Robinson Cano Returns to New York

It took a couple of extra days, but the Mets finally pulled off a blockbuster, bringing elite closer Edwin Diaz to New York and welcoming Robinson Cano back, albeit to a different borough. Despite missing 80 games thanks to a PED suspension, he still performed like typical Cano, posting a wOBA nearly identical to his career average. What might the move to Citi Field have in store? Let’s find out what the park factors have to say about it.

Park Factor Comparison
Team Basic 1B as L 2B as L 3B as L HR as L SO BB GB FB LD IFFB
Mariners 96 98 96 82 100 103 99 97 102 97 107
Mets 93 94 97 89 99 102 101 97 101 98 110
Park factors are from 2017, as 2018 hasn’t been posted yet

Welp, let’s make this short and sweet — Cano shouldn’t see much of an influence from the change in park factors. End of post.

Oh, you want some real analysis? Okay, here goes…

So both parks suppress singles, but Citi Field does so a bit more dramatically than Safeco Field. By itself, that could mean a marginal decline in BABIP. Cano owns an above league average BABIP for his career, and is coming off his highest mark since 2014. This, after two straight seasons just below the .300 level. We probably would have projected some regression to begin with, and now the park switch means the potential for an even greater degree.

Doubles park factors are nearly identical, but triples are not. While both parks significantly suppress triple totals, Citi is less unfavorable. Of course, that hardly matters for a 36-year-old who has walloped a total of zero triples total in the last two seasons, and has only recorded five over the last six seasons. So this park factor is meaningless for Cano’s offense.

It’s always a surprise when you see a guy move from one neutral home run park to another. That’s the case here, as Safeco was perfectly neutral for left-handed dingers in 2017, while Citi was just a hair below neutral. Cano’s HR/FB rate dropped to 12.8% in 2018, his lowest mark since 2014, and his second lowest since all the way back in 2008. So does a minor power rebound offset some of the age-related regression we can expect in that rate, resulting in a similar mark in 2019? His xHR/FB rate actually suggests that this wasn’t a down home run power skills year at all, reversing a trend of two straight declines in the metric.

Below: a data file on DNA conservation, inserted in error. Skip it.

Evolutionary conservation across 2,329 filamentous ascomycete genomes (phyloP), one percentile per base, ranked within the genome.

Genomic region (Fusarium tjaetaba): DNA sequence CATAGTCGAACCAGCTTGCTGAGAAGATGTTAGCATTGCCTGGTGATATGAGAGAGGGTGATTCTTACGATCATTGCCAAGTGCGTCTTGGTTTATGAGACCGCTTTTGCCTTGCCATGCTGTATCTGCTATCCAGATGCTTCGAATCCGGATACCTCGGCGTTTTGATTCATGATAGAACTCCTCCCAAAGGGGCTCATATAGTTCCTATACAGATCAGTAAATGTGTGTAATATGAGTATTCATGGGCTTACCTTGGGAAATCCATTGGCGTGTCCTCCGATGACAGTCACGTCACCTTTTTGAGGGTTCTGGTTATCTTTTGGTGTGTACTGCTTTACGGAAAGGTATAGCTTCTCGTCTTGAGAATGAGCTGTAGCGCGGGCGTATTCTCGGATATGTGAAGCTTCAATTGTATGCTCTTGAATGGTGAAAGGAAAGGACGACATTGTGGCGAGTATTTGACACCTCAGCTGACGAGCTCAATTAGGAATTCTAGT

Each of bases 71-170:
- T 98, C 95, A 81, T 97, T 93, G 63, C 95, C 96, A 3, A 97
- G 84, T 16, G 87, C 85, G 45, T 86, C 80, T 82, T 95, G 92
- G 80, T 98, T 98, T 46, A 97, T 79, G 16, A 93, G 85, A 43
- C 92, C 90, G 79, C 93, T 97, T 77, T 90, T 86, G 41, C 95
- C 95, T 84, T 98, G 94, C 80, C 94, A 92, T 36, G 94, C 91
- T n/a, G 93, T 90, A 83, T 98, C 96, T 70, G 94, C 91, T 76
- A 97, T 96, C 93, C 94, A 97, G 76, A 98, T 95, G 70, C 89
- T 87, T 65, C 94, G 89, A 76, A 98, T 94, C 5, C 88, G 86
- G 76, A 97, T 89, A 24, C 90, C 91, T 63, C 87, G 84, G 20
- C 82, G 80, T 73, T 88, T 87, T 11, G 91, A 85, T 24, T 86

The plate discipline and batted ball distribution factors are so close that random noise is going to have more influence than the change in parks.

Overall, our one season Basic factor tells us that Citi is a bit more favorable for pitchers than Safeco. Cano might lose a couple of singles, but everything else should remain similar…at least from a home park perspective.

Our depth charts currently project the Mariners to possess a slightly better offense than the Mets, but that’s before Cano and includes Jay Bruce and his .313 wOBA forecast. Adding Cano to the mix and subtracting Bruce would likely push these offenses to…you guessed it…even footing. Everything is so even!

Between the negligent difference in park factors and similarly projected offenses to help drive his runs batted in and runs scored, Cano sees minimal fantasy value change. Carry on folks, nothing to see here.



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Mike Podhorzer is the 2015 Fantasy Sports Writers Association Baseball Writer of the Year. He produces player projections using his own forecasting system and is the author of the eBook Projecting X 2.0: How to Forecast Baseball Player Performance, which teaches you how to project players yourself. His projections helped him win the inaugural 2013 Tout Wars mixed draft league. Follow Mike on Twitter @MikePodhorzer and contact him via email.

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vinyldude
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You forgot to mention that since Cano is now a member of the Mets that he is now doomed.